The final clean horse was Ward Acres Farm's High Frontier, a former hunter with no great reputation as a jumper. But with Dave Kelley aboard, an average kind of a horse suddenly became a strong contender.
On the first jump-off, Marno got into the water jump, refused the wall and then knocked it down. Sandspring nudged a block off the wall for four faults, and Grand Nouvell pulled down a pole for four. Then came High Frontier, rattling several fences—but bringing down none. The last fence, the wall, would have made him a winner. But he caught a block, and the three horses were tied again.
On the second jump-off Sandspring had a pole down but cleared the more formidable obstacles until he reached the wall. There he tried to refuse, slipped and fell. That eliminated him. Grand Nouvell had two knockdowns, and acted at one point as if he were going to run home to Canada. Then came Kelley and High Frontier. Once again the wall was too high, and the blocks tumbled, but High Frontier won with fewer faults.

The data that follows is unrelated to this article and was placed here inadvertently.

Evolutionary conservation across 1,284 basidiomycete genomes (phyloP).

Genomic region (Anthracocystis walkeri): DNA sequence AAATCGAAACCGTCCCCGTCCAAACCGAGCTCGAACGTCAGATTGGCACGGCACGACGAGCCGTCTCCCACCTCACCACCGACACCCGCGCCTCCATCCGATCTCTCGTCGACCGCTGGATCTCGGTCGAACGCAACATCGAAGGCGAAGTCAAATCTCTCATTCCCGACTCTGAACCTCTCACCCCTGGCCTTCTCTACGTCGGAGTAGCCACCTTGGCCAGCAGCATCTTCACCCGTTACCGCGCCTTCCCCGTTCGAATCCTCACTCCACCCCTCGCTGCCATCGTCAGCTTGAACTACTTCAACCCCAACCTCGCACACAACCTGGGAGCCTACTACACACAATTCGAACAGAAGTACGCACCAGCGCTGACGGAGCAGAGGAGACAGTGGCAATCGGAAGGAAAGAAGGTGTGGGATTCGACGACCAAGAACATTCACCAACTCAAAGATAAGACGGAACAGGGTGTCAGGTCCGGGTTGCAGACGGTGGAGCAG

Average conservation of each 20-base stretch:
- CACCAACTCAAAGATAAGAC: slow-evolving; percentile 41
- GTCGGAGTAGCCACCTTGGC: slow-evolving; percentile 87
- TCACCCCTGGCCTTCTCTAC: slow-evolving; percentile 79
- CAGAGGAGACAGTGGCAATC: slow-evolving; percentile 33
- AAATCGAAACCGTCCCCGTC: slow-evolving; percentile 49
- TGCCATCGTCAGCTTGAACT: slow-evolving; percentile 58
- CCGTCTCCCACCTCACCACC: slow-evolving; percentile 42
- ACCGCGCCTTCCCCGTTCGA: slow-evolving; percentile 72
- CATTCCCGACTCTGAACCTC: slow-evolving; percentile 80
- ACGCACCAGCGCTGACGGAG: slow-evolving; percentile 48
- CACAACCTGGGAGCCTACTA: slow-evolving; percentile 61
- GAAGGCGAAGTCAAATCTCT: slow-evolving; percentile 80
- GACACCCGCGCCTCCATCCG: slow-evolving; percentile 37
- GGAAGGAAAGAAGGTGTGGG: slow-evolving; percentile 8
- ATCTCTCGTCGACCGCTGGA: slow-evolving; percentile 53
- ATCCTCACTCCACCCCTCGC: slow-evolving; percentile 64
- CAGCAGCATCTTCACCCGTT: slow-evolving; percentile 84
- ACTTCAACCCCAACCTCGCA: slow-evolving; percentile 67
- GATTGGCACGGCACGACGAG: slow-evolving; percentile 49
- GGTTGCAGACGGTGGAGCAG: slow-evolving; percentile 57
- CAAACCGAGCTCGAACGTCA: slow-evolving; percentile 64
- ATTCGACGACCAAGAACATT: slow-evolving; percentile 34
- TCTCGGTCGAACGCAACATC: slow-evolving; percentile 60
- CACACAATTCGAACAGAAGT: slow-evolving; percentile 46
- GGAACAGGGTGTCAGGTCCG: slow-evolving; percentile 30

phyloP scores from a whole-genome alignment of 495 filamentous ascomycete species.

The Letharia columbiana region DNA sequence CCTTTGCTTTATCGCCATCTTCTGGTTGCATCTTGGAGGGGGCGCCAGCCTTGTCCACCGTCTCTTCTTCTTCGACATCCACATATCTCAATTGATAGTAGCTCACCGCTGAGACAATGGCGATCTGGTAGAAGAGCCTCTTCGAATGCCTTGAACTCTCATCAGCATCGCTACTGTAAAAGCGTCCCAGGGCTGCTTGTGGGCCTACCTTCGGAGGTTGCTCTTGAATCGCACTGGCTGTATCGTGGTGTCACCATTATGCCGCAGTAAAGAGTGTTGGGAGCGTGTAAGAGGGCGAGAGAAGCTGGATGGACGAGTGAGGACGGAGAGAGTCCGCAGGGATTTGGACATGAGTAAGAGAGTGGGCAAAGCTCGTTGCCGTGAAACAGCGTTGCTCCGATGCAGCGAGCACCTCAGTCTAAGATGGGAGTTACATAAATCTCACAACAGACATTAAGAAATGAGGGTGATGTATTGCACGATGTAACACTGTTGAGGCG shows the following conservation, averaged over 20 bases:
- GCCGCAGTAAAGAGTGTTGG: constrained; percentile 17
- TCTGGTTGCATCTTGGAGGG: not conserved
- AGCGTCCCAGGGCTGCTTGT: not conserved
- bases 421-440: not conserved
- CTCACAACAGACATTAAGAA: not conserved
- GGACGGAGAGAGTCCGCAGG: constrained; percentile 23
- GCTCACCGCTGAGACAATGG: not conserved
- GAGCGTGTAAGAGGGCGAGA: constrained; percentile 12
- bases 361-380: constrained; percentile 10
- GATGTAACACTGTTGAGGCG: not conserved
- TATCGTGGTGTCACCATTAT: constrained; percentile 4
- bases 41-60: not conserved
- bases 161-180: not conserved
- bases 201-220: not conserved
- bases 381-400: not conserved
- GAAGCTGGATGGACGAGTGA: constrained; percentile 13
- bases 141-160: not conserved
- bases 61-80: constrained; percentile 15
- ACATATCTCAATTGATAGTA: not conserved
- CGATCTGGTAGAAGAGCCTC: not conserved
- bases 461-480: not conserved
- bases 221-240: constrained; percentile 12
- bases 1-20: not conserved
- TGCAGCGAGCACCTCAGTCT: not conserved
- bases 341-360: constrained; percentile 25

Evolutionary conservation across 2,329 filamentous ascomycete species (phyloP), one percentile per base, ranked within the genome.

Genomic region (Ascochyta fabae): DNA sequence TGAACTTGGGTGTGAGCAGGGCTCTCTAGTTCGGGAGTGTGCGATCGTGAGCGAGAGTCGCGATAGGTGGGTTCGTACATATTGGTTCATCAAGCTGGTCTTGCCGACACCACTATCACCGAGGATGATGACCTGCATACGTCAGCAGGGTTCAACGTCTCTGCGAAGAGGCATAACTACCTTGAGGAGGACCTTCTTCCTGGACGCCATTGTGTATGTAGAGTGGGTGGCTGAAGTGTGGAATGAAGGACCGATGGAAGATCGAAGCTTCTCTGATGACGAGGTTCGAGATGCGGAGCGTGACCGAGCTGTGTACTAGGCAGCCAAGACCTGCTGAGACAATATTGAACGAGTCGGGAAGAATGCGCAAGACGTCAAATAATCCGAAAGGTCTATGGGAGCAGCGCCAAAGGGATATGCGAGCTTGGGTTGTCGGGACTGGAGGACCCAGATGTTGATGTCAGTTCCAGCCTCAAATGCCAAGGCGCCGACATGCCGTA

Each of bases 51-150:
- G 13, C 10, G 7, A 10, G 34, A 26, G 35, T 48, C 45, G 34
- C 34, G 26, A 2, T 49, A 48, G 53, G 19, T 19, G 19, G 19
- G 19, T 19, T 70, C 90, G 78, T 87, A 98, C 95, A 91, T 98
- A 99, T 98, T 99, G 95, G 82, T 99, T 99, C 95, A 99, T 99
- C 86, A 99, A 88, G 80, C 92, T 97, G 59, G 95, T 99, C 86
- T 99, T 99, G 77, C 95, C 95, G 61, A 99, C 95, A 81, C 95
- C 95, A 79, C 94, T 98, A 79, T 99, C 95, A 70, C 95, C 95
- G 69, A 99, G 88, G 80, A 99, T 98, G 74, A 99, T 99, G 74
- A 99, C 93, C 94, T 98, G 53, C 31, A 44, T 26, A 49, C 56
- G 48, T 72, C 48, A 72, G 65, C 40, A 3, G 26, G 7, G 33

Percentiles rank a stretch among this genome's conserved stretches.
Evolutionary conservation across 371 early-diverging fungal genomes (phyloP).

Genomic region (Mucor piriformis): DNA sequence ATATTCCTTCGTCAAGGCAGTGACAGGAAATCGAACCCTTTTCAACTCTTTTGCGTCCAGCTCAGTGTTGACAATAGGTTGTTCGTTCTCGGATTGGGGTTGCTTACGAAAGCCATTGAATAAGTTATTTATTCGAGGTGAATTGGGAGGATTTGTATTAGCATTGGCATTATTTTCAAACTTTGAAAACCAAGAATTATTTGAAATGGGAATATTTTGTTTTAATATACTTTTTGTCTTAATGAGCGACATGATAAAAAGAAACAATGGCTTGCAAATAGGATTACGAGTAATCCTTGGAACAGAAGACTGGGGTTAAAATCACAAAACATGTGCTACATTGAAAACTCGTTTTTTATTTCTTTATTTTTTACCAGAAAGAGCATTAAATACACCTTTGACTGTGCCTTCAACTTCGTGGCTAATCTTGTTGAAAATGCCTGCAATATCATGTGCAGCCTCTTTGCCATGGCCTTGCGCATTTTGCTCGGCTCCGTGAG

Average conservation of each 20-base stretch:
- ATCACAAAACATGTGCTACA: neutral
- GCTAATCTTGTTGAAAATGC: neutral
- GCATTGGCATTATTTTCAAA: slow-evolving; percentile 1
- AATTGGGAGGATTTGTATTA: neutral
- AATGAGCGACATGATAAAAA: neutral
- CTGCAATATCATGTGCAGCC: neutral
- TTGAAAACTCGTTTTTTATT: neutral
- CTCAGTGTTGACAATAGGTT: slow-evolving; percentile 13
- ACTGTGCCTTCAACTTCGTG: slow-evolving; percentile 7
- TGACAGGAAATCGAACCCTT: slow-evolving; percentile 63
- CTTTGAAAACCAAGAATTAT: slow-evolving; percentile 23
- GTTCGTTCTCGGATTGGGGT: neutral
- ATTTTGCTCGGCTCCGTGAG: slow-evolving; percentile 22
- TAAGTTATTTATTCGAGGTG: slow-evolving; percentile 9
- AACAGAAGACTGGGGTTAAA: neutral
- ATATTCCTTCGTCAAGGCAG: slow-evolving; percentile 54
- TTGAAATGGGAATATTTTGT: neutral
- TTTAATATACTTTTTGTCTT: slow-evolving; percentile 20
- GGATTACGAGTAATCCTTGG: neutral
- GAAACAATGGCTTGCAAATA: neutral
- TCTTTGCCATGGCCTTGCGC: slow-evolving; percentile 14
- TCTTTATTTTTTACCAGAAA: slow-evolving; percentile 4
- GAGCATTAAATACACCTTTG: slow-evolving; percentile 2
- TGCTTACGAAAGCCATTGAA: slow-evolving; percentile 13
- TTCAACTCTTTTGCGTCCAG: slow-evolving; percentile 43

While Kelley was accepting the applause, the money, gold cup, blanket of red roses and the winner's cooler, Baker had already begun to look for new courses to conquer. So much for the Oak Brook; it was a dandy and the show was a hit. For an encore he did it again.
The Cleveland Grand Prix, on a new Baker-designed course, came off in a rainstorm that was almost a rerun of Baker's earlier trial. Yet, despite the wet footing, eight horses of 43 starters tackled the course and came off cleanly. Eventual winner, after a second jump-off, was Florida's Carlene Blunt riding Silver Lining. Considering Baker's burgeoning success with show courses, it was an ideal name.